School district moves to Phase 2

Screenshot from Brookings School Board meeting video

Face masks 'strongly recommended'

Editor's note: This story has been corrected to reflect that the Brookings School District started the school year in Phase I but moved to Phase II for two months this past fall, before returning to Phase I in November.

BROOKINGS – At a special meeting Wednesday night, the Brookings School Board voted unanimously to move to Phase II in the Bobcat Tracks Back to the Classroom Plan. 

Phase II is highlighted by face masks “strongly recommended” as well as other everyday “preventative actions.”

The Brookings School District started the school year in Phase I, with masks optional, made a two-month move to Phase II this fall, and returned to Phase I in November.

“We know, and we acknowledge, that we are seeing cases and the impact of COVID-19 in our schools, much like every other school in the state,” Superintendent Klint Willert said via speakerphone. “We know that those impacts are real, and certainty we believe that moving to Phase II right now is a prudent decision.”

Currently, the district is experiencing its highest caseload ever. On Dec. 4, 2020, the district had 34 active cases, which was the highest number of active daily cases for the 2020-21 school year. 

The latest information that Willert had, as of Wednesday afternoon, gave a total of 52 active cases. Willert noted that the total amount of cases is likely higher than 52, due to a variety of reasons but primarily because at-home antigen tests do not count toward the confirmed total.

Willert, who has continually said that he speaks to other entities within the community regarding any COVID-19 related decisions, said that the numbers in the hospital have increased as well. He also said that various health care facilities in the community are seeing the impact of COVID, along with other illnesses like the flu.

“We don’t know exactly where we are in the peak or the impact of the omicron variant, but we know that omicron has a greater transmittibility rate,” Willert said. “There’s kind of a sense that we might be in the front end of the middle (of the bell curve).”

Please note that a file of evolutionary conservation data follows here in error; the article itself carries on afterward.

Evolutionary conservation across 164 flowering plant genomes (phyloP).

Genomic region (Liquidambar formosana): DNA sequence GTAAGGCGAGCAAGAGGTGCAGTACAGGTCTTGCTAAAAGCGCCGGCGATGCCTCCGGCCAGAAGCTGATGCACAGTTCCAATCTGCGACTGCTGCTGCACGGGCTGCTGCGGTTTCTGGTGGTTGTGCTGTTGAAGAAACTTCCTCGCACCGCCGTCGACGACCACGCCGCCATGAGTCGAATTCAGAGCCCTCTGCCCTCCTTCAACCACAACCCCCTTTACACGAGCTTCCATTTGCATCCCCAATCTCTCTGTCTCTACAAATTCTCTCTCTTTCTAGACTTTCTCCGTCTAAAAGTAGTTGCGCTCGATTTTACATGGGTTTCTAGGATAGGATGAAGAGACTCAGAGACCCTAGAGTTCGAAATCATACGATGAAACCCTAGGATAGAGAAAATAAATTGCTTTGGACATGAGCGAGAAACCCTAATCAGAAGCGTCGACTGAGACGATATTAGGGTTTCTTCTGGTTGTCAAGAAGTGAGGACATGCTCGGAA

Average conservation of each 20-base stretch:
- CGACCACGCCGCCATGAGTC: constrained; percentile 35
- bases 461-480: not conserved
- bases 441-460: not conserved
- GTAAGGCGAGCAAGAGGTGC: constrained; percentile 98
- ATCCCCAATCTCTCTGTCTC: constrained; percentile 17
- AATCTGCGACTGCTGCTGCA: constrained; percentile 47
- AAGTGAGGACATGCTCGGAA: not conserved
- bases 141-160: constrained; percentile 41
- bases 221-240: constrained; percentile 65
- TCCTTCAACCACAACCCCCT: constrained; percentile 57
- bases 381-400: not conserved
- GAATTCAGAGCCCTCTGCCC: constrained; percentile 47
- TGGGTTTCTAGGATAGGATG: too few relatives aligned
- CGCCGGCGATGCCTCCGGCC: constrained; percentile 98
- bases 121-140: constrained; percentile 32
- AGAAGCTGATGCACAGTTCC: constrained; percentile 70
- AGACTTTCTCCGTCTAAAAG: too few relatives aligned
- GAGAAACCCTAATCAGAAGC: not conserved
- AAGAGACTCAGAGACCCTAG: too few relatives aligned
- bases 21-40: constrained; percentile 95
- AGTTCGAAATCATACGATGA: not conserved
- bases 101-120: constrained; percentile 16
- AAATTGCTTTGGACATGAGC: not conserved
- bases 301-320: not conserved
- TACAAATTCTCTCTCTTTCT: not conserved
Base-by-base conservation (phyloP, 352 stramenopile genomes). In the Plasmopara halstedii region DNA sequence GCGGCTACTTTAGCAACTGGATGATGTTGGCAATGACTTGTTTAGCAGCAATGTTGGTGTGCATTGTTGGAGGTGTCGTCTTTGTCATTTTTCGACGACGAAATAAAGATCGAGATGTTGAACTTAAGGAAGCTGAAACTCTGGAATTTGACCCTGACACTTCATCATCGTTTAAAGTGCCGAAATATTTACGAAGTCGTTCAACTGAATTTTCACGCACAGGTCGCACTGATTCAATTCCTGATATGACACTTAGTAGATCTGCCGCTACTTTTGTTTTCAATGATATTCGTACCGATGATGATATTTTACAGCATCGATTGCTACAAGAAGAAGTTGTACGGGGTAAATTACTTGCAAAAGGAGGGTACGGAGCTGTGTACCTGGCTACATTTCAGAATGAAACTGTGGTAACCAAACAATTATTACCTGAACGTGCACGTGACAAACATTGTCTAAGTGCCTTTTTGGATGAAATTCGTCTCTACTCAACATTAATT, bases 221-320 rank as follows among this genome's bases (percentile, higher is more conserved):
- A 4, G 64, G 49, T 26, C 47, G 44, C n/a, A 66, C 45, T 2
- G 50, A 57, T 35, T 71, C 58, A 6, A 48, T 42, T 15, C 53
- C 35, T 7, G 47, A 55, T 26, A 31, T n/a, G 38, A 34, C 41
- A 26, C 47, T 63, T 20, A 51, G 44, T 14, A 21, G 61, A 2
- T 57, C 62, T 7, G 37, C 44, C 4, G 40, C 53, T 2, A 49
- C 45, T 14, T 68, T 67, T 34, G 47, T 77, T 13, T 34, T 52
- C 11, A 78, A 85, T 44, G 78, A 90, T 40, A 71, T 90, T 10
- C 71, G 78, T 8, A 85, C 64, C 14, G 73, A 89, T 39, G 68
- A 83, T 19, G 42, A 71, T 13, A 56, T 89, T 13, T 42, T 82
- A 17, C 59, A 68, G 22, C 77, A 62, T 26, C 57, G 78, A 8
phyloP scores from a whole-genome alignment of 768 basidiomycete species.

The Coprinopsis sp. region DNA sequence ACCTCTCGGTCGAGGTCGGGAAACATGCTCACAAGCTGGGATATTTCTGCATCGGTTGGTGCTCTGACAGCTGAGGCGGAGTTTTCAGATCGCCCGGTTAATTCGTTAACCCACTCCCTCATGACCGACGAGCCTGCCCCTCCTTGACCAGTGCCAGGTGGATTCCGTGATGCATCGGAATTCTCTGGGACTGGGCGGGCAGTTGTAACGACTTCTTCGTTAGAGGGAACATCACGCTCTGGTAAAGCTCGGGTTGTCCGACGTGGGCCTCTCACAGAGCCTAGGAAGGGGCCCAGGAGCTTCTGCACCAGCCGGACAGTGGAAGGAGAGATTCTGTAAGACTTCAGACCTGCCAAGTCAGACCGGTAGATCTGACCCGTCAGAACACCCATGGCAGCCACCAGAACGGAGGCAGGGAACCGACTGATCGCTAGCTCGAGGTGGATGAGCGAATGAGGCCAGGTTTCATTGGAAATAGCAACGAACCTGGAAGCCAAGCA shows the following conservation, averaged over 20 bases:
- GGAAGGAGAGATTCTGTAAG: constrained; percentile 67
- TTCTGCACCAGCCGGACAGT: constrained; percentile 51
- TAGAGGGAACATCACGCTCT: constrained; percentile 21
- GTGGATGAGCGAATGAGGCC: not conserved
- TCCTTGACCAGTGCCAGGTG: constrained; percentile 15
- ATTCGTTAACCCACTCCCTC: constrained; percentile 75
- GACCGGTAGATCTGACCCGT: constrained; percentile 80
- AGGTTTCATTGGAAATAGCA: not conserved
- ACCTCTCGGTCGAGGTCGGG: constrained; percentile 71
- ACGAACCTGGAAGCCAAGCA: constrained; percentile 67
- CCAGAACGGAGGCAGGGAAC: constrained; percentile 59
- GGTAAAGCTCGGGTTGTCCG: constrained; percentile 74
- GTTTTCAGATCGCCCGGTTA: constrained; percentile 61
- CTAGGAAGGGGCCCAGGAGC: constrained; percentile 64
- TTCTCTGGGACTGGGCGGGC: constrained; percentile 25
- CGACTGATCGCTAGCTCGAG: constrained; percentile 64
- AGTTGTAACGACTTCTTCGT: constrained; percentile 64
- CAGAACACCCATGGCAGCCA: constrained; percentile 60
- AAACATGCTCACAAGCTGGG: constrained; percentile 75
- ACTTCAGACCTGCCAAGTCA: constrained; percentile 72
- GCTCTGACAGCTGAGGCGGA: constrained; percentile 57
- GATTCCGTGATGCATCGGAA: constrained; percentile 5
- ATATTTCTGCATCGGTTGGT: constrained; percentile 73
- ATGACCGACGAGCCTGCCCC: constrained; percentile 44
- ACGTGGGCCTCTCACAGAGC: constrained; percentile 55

Phase II would impact activities with seating arrangements on buses and social distancing before and after practices. Temperature checks for suspected illnesses would also resume as would the removal of drinking fountains (water bottle fill-up stations would stay). Other preventative measure include the increased sanitization of high-touch areas. 

Willert mentioned that moving to Phase III at a later date – even considering it as soon as the Jan. 20 school board meeting – is a possibility. 

School Board member Debra DeBates suggested that maybe a two-week mask requirement would be a good idea, as someone in the health care system suggested to her that mask-wearing during a surge period could slow the spread and “flatten the curve.” Willert and DeBates mentioned that currently, Vermillion and Tea school districts both have mask requirements in the state.

“I know that (mask-wearing) is not something that anyone wants to do,” DeBates said. “I know that it’s not easy to enforce that.”

“I would like to see us impose a short-term mask mandate to try and reduce the spread of this virus during this surge time,” DeBates added, explaining that the mask mandate could be for high schoolers and middle schoolers because “that’s where our numbers are the highest.”

School Board members Keli Books and Mellissa Heermann both supported what Willert was recommending, which was a move to Phase II. 

Ultimately, the school board voted 5-0 to move to Phase II.

Phase II becomes effective Friday, Jan. 14, according to the school board agenda. The next school board meeting is scheduled for 5:30 p.m. Jan. 20 in the Dakota Prairie Elementary Community Room. 

Contact Addison DeHaven at [email protected]

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